David Topping is a senior lecturer in the Centre for Atmospheric Science at the University of Manchester. He completed his PhD in 2005 on ’Modelling the hygroscopic properties of atmospheric aerosol particles’ at the University of Manchester Institute of Science and Technology (UMIST) after finishing a degree in Physics at the same institute. Following this he became a fellow of the UK National Centre for Atmospheric Science (NCAS) before taking on the role of a senior research fellow part funded by the School of Earth and Environmental Science (SEES)/Centre for Atmospheric Science (CAS) at the University of Manchester.
2021 Technical Program Committee
Branch Chief, California Air Resources Board, Modeling and Meteorology Branch
Dr. Jeremy Avise is Chief of the Modeling and Meteorology Branch at the California Air Resources Board (CARB). Jeremy leads a team of scientists, engineers, and meteorologists who are responsible for conducting regional and local scale modeling in support of State Implementation Plan (SIP) development for ozone and PM2.5, regulatory/rule development, air toxics risk assessments, and CARB’s Community Air Protection Program. In addition, Jeremy’s team oversees the State’s Smoke Management program for agricultural and prescribed burning.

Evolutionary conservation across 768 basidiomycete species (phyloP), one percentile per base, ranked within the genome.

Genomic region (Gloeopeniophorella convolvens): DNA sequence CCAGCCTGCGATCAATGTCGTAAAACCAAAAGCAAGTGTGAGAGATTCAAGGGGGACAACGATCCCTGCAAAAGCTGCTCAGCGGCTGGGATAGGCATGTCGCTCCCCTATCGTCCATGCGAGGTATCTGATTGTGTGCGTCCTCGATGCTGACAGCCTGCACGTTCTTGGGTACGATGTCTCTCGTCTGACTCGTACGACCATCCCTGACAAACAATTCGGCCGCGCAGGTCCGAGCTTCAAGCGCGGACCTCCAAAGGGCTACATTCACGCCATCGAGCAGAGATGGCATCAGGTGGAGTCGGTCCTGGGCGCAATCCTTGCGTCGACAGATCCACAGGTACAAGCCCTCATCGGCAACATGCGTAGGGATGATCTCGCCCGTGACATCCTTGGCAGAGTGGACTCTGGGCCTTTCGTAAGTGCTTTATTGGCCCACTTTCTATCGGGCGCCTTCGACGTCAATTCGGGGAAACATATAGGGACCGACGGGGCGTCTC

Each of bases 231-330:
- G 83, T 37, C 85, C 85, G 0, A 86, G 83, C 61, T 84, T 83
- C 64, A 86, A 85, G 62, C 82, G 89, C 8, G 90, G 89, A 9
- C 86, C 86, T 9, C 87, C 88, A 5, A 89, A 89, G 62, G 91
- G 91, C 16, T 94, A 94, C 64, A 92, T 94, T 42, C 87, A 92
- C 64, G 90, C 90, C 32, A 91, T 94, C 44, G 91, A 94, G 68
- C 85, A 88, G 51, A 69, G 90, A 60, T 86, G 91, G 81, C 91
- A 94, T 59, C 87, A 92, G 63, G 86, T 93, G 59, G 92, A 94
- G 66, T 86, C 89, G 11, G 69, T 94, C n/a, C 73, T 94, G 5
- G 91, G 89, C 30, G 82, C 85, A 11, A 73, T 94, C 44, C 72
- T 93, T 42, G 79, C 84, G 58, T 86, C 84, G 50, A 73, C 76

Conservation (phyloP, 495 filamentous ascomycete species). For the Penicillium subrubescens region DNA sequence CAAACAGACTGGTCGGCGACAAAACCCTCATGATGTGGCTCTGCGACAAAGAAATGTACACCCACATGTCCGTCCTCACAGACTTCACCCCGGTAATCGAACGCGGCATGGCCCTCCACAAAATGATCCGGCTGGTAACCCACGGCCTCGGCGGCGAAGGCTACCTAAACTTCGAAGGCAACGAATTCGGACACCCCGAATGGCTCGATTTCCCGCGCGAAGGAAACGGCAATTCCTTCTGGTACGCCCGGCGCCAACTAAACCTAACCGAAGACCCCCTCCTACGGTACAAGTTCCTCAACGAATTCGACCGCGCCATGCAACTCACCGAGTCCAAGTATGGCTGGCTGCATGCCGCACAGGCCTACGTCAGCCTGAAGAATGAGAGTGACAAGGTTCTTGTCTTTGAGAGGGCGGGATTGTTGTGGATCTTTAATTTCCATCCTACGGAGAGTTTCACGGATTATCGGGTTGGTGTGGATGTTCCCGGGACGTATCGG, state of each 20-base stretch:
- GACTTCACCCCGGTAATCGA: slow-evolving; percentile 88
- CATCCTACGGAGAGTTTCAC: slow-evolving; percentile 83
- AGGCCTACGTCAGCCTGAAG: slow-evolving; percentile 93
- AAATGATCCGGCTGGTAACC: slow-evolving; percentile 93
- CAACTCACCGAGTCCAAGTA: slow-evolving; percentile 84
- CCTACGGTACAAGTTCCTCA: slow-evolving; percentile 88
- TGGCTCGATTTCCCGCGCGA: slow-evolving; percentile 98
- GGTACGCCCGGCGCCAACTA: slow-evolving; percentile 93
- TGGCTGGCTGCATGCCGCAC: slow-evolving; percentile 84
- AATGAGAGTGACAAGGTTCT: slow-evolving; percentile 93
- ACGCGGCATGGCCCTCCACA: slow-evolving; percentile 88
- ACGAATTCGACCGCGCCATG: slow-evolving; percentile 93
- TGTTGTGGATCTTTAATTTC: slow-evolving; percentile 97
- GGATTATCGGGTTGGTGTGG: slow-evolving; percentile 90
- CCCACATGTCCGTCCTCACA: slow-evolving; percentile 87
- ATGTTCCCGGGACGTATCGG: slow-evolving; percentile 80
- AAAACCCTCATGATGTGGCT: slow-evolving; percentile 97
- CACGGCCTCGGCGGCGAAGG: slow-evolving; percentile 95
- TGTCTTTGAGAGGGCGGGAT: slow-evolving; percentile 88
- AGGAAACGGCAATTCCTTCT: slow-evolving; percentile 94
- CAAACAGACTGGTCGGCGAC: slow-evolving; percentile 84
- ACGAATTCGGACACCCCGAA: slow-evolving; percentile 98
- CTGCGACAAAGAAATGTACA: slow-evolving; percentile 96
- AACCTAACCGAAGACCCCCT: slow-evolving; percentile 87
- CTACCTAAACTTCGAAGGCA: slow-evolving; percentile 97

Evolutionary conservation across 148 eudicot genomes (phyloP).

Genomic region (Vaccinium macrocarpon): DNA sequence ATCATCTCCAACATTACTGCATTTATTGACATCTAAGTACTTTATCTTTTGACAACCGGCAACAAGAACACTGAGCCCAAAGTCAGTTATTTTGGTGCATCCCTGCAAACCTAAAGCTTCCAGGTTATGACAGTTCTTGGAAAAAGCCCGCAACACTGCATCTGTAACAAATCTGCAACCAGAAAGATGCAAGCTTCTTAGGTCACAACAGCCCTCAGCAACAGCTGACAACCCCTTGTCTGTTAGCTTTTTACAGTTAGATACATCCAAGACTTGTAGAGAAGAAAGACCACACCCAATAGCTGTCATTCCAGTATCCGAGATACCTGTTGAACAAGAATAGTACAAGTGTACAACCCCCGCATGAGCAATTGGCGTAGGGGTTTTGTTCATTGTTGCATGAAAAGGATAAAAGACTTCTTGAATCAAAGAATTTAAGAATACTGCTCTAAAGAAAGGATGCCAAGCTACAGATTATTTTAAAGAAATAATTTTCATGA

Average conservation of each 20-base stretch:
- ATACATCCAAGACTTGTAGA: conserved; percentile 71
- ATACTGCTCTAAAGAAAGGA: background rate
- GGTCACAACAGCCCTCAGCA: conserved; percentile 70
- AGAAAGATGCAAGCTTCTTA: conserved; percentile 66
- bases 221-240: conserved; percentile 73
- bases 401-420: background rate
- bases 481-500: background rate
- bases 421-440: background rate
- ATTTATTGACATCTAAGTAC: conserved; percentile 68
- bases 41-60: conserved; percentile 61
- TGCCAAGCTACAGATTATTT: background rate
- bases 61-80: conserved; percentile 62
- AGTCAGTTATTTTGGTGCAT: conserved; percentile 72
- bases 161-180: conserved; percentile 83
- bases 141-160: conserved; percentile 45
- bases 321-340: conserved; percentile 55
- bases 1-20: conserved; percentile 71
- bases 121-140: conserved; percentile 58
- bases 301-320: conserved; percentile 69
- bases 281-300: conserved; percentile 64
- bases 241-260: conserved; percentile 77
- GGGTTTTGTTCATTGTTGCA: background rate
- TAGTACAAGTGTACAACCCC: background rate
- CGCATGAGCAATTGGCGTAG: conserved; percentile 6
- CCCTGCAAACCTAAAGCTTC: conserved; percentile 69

Associate Professor, UC Riverside, Department of Chemical and Environmental Engineering, Center for Environmental Research and Technology
Kelley Barsanti received her Ph.D. in Environmental Science & Engineering from the OGI School of Science & Engineering. She then served as an Advanced Study Program Postdoctoral Fellow at the National Center for Atmospheric Research. Dr. Barsanti’s research focuses on the development of mechanistic models for the prediction of atmospheric particulate matter (“aerosols”). Her primary research tools include comprehensive two-dimensional gas chromatography and process-level models to elucidate chemical and physical transformations of organic compounds as they evolve from gaseous emissions to particle constituents. Current research projects include improving speciation of organic compounds in emissions inventories for biomass burning and other combustion sources; improving model representation of secondary organic aerosol in biomass burning plumes; and developing models of new particle formation.